Always inspect the machine in the daylight. If that simply isn’t possible, insist on a well-lit area. Take a flashlight with you for checking out the vehicle in detail. Spotting potential problems ahead of time can save you considerable time and effort.


Go over the vehicle thoroughly. Ask the dealer/private party what the vehicle was primarily used for? Inspect the drive shafts, U-joints belts (or chains) and all the various engine parts. Look carefully at the engine-oil dipstick. Is it dark and dirty? If so, the owner clearly did not do regular maintenance on the machine. The same is true of the coolant. Check the electrics. Do all the switches work? Check the air filter? Ask if they have a service record for the machine? Did the owner perform common maintenance procedures? Does the engine smoke when starting up? Are the tires bald? Ask about any spare parts, belts or wheels and tires included in the deal.


If you can, bring a floor jack with you to lift the machine up (both in the front and back end) and check the wheel bearings, steering rack and rod ends. If there is a lot of play when you shake the wheel, odds are the bearings are shot and will need to be replaced. Those issues may or may not be a big deal if you do your own work. Problems grow rapidly at a dealer’s hourly rate. If you know what you are facing going in, it may not be a big deal if you have to do some maintenance.


Even if you are a talented home wrench, take a friend who is more mechanically inclined than yourself to look at it. An objective opinion of the machine is always appreciated, especially if you really want it. Take a notepad and a checklist with you. Your checklist should include all facets of mechanical performance. Personalize the list. A sport quad will have different things to look for than a 4×4 quad. If you are reluctant to overhaul an engine yourself, a sound engine should be high on the list. Accessories included?


Test ride. Actually, riding or driving the vehicle is not always a possibility. Some owners are wary of letting just anyone take their machine for a spin. Negotiate. If you are serious about buying, let them know and show your responsibility beforehand. Obviously, starting the machine is part of any deal. If it smokes or has low compression, that is a big deal on a multi-cylinder or turbocharged engine, but may not be for a single cylinder that is relatively easy to service. If you can negotiate a test ride, look for how the machine handles, feel if it vibrates, or if the clutch slips or feels out of alignment. Does it ride straight and feel in control? This also a chance to see how the brakes work.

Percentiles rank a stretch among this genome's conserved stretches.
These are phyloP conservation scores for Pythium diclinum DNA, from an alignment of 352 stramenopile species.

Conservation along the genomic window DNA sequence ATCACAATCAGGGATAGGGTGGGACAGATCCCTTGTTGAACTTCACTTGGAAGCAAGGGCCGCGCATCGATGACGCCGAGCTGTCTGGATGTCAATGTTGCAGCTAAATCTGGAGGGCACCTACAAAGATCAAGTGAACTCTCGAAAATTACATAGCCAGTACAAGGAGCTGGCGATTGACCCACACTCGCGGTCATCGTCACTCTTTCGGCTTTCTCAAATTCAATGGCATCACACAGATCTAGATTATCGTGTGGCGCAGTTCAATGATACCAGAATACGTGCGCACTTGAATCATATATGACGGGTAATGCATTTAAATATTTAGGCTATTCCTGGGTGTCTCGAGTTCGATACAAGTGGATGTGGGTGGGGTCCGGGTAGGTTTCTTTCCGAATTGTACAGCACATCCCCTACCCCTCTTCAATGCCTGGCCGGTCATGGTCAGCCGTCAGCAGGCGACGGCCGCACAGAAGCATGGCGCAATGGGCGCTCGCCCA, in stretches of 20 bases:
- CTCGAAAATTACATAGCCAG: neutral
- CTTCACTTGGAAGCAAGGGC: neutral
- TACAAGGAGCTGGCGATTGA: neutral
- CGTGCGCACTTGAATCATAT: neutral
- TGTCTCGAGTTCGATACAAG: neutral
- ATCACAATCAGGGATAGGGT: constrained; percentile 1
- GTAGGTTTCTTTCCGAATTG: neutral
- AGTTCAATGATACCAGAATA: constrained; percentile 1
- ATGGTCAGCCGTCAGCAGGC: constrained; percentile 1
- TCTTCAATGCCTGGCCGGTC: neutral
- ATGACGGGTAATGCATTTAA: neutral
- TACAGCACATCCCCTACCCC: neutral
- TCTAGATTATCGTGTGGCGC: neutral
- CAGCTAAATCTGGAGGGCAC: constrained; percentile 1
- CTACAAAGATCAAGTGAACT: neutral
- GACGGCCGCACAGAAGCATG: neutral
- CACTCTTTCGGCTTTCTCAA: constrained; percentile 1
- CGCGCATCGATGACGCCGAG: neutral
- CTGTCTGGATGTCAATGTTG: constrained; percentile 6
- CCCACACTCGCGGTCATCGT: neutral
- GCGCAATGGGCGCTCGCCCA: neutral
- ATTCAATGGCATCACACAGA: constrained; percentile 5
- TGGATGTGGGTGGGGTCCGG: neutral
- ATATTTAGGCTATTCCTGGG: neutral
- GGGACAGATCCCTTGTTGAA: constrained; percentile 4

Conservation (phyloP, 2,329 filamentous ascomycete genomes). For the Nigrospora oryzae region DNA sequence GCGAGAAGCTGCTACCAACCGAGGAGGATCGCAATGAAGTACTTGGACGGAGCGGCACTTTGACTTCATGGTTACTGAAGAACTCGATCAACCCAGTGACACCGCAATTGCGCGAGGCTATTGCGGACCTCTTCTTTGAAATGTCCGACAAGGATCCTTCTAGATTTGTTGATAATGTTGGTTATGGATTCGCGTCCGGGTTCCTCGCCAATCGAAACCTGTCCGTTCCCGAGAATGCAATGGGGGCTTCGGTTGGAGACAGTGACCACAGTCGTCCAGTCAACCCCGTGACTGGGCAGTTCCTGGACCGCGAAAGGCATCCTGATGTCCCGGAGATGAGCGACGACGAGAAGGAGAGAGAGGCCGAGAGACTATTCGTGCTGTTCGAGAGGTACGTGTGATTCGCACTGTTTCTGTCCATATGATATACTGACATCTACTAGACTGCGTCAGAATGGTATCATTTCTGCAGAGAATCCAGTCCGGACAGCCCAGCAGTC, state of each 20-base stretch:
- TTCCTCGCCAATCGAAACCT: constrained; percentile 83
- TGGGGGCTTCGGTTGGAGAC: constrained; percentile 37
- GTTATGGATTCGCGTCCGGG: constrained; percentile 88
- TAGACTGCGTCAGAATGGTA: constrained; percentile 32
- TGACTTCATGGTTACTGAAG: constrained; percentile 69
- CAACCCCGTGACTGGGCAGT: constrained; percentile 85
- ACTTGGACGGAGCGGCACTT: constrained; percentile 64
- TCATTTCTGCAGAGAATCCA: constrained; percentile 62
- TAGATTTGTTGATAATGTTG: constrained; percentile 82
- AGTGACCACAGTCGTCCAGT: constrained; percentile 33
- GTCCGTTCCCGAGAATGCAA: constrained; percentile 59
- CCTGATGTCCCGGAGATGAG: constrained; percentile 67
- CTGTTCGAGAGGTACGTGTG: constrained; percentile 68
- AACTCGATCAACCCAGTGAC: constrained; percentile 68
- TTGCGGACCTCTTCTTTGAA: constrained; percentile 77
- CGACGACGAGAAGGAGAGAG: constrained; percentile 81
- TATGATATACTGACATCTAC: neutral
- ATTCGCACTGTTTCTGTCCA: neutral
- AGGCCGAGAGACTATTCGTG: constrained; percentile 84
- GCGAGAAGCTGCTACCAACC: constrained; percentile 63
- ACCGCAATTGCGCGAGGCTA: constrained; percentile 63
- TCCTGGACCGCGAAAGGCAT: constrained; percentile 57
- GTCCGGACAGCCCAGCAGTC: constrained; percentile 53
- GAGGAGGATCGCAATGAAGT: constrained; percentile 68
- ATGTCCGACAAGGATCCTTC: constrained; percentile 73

Let the potential seller know you (or your friend) are technically savvy. This can help you get a better price by knowing about future issues with the machine you are considering. Again, negotiate all the details. Know what you will have to invest to make it a solid and reliable ride. A little knowledge is a valuable thing.

RULE #10

Don’t be afraid to walk away. If the machine looks thrashed and the owner doesn’t want to give you any details about its use, walk away. If you find a machine you want, don’t be afraid to offer less than what the asking price is either. All they can do is say no or make a counter offer. Consult your list, and point out any problems you found. Negotiate.

Make sure you get a clean title for the vehicle. Be aware that back registration might be your responsibility, and in some areas that may be a significant expense. There are still bargains to be found out there. Do your diligent research beforehand. Know what you’re looking for before you start. Have fun, and welcome to the world of off-road recreation.